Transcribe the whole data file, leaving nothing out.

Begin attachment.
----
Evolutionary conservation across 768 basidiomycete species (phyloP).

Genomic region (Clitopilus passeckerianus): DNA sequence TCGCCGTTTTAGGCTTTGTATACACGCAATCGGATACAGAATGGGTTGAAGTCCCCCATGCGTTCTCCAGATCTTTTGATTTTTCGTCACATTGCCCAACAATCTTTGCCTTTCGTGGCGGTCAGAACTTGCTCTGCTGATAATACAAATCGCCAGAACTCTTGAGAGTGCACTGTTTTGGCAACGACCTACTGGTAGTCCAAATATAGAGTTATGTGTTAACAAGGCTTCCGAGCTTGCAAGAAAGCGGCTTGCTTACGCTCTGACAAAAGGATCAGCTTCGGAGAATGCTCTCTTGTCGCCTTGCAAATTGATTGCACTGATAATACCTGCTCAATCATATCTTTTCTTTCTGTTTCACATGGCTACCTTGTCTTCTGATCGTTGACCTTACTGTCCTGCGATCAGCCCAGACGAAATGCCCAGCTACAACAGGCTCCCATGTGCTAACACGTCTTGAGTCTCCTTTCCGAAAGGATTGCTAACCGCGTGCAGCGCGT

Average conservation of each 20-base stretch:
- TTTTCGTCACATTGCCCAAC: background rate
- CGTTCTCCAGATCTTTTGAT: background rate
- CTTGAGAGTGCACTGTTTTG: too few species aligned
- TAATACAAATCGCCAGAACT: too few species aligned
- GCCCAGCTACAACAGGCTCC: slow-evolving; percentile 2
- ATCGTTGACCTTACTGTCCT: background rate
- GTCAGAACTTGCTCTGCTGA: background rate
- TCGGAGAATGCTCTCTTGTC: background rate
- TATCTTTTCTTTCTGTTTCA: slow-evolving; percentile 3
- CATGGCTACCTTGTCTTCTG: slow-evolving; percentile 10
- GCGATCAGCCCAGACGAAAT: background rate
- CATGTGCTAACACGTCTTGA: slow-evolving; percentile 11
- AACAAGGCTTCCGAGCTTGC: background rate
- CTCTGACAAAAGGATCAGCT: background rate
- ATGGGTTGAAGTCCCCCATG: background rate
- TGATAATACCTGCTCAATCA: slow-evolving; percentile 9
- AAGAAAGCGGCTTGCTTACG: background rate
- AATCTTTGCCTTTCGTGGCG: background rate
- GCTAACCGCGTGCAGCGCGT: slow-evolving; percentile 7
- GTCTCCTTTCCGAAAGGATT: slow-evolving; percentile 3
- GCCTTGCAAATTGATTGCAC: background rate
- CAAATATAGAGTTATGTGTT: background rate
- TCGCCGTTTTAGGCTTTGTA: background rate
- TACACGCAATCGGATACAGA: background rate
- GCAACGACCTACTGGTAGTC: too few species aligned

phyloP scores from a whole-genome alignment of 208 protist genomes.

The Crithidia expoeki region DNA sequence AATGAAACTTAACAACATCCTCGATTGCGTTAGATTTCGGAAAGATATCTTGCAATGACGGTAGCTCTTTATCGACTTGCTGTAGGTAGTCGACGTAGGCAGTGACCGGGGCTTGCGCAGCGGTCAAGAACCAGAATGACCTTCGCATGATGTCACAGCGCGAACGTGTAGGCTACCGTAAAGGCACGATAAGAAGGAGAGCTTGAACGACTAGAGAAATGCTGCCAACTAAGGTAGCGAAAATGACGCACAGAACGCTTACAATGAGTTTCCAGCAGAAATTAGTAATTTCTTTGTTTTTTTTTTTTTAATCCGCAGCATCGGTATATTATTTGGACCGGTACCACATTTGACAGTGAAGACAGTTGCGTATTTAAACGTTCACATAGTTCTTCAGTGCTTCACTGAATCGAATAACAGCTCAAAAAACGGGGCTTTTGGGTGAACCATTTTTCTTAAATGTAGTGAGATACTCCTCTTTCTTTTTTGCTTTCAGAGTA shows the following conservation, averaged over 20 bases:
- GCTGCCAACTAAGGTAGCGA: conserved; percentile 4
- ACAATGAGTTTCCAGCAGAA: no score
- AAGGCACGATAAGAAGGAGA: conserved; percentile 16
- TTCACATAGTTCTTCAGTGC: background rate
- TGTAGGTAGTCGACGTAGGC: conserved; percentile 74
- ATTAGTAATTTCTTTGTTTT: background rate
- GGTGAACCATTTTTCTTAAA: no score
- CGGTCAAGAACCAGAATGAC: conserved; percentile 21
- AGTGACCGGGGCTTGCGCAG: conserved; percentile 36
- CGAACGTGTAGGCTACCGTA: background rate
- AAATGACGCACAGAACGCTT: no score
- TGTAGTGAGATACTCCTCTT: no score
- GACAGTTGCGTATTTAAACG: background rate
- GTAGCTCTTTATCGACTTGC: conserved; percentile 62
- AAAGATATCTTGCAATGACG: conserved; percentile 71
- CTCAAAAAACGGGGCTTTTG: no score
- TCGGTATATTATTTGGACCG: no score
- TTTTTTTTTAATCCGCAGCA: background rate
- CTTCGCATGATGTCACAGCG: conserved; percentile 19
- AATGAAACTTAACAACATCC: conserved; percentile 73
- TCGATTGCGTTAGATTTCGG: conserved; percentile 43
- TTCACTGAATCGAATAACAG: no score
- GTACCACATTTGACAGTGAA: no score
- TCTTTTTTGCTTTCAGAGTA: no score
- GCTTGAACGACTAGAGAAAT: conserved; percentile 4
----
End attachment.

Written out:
Evolutionary conservation across 768 basidiomycete species (phyloP).

Genomic region (Clitopilus passeckerianus): DNA sequence TCGCCGTTTTAGGCTTTGTATACACGCAATCGGATACAGAATGGGTTGAAGTCCCCCATGCGTTCTCCAGATCTTTTGATTTTTCGTCACATTGCCCAACAATCTTTGCCTTTCGTGGCGGTCAGAACTTGCTCTGCTGATAATACAAATCGCCAGAACTCTTGAGAGTGCACTGTTTTGGCAACGACCTACTGGTAGTCCAAATATAGAGTTATGTGTTAACAAGGCTTCCGAGCTTGCAAGAAAGCGGCTTGCTTACGCTCTGACAAAAGGATCAGCTTCGGAGAATGCTCTCTTGTCGCCTTGCAAATTGATTGCACTGATAATACCTGCTCAATCATATCTTTTCTTTCTGTTTCACATGGCTACCTTGTCTTCTGATCGTTGACCTTACTGTCCTGCGATCAGCCCAGACGAAATGCCCAGCTACAACAGGCTCCCATGTGCTAACACGTCTTGAGTCTCCTTTCCGAAAGGATTGCTAACCGCGTGCAGCGCGT

Average conservation of each 20-base stretch:
- TTTTCGTCACATTGCCCAAC: background rate
- CGTTCTCCAGATCTTTTGAT: background rate
- CTTGAGAGTGCACTGTTTTG: too few species aligned
- TAATACAAATCGCCAGAACT: too few species aligned
- GCCCAGCTACAACAGGCTCC: slow-evolving; percentile 2
- ATCGTTGACCTTACTGTCCT: background rate
- GTCAGAACTTGCTCTGCTGA: background rate
- TCGGAGAATGCTCTCTTGTC: background rate
- TATCTTTTCTTTCTGTTTCA: slow-evolving; percentile 3
- CATGGCTACCTTGTCTTCTG: slow-evolving; percentile 10
- GCGATCAGCCCAGACGAAAT: background rate
- CATGTGCTAACACGTCTTGA: slow-evolving; percentile 11
- AACAAGGCTTCCGAGCTTGC: background rate
- CTCTGACAAAAGGATCAGCT: background rate
- ATGGGTTGAAGTCCCCCATG: background rate
- TGATAATACCTGCTCAATCA: slow-evolving; percentile 9
- AAGAAAGCGGCTTGCTTACG: background rate
- AATCTTTGCCTTTCGTGGCG: background rate
- GCTAACCGCGTGCAGCGCGT: slow-evolving; percentile 7
- GTCTCCTTTCCGAAAGGATT: slow-evolving; percentile 3
- GCCTTGCAAATTGATTGCAC: background rate
- CAAATATAGAGTTATGTGTT: background rate
- TCGCCGTTTTAGGCTTTGTA: background rate
- TACACGCAATCGGATACAGA: background rate
- GCAACGACCTACTGGTAGTC: too few species aligned

phyloP scores from a whole-genome alignment of 208 protist genomes.

The Crithidia expoeki region DNA sequence AATGAAACTTAACAACATCCTCGATTGCGTTAGATTTCGGAAAGATATCTTGCAATGACGGTAGCTCTTTATCGACTTGCTGTAGGTAGTCGACGTAGGCAGTGACCGGGGCTTGCGCAGCGGTCAAGAACCAGAATGACCTTCGCATGATGTCACAGCGCGAACGTGTAGGCTACCGTAAAGGCACGATAAGAAGGAGAGCTTGAACGACTAGAGAAATGCTGCCAACTAAGGTAGCGAAAATGACGCACAGAACGCTTACAATGAGTTTCCAGCAGAAATTAGTAATTTCTTTGTTTTTTTTTTTTTAATCCGCAGCATCGGTATATTATTTGGACCGGTACCACATTTGACAGTGAAGACAGTTGCGTATTTAAACGTTCACATAGTTCTTCAGTGCTTCACTGAATCGAATAACAGCTCAAAAAACGGGGCTTTTGGGTGAACCATTTTTCTTAAATGTAGTGAGATACTCCTCTTTCTTTTTTGCTTTCAGAGTA shows the following conservation, averaged over 20 bases:
- GCTGCCAACTAAGGTAGCGA: conserved; percentile 4
- ACAATGAGTTTCCAGCAGAA: no score
- AAGGCACGATAAGAAGGAGA: conserved; percentile 16
- TTCACATAGTTCTTCAGTGC: background rate
- TGTAGGTAGTCGACGTAGGC: conserved; percentile 74
- ATTAGTAATTTCTTTGTTTT: background rate
- GGTGAACCATTTTTCTTAAA: no score
- CGGTCAAGAACCAGAATGAC: conserved; percentile 21
- AGTGACCGGGGCTTGCGCAG: conserved; percentile 36
- CGAACGTGTAGGCTACCGTA: background rate
- AAATGACGCACAGAACGCTT: no score
- TGTAGTGAGATACTCCTCTT: no score
- GACAGTTGCGTATTTAAACG: background rate
- GTAGCTCTTTATCGACTTGC: conserved; percentile 62
- AAAGATATCTTGCAATGACG: conserved; percentile 71
- CTCAAAAAACGGGGCTTTTG: no score
- TCGGTATATTATTTGGACCG: no score
- TTTTTTTTTAATCCGCAGCA: background rate
- CTTCGCATGATGTCACAGCG: conserved; percentile 19
- AATGAAACTTAACAACATCC: conserved; percentile 73
- TCGATTGCGTTAGATTTCGG: conserved; percentile 43
- TTCACTGAATCGAATAACAG: no score
- GTACCACATTTGACAGTGAA: no score
- TCTTTTTTGCTTTCAGAGTA: no score
- GCTTGAACGACTAGAGAAAT: conserved; percentile 4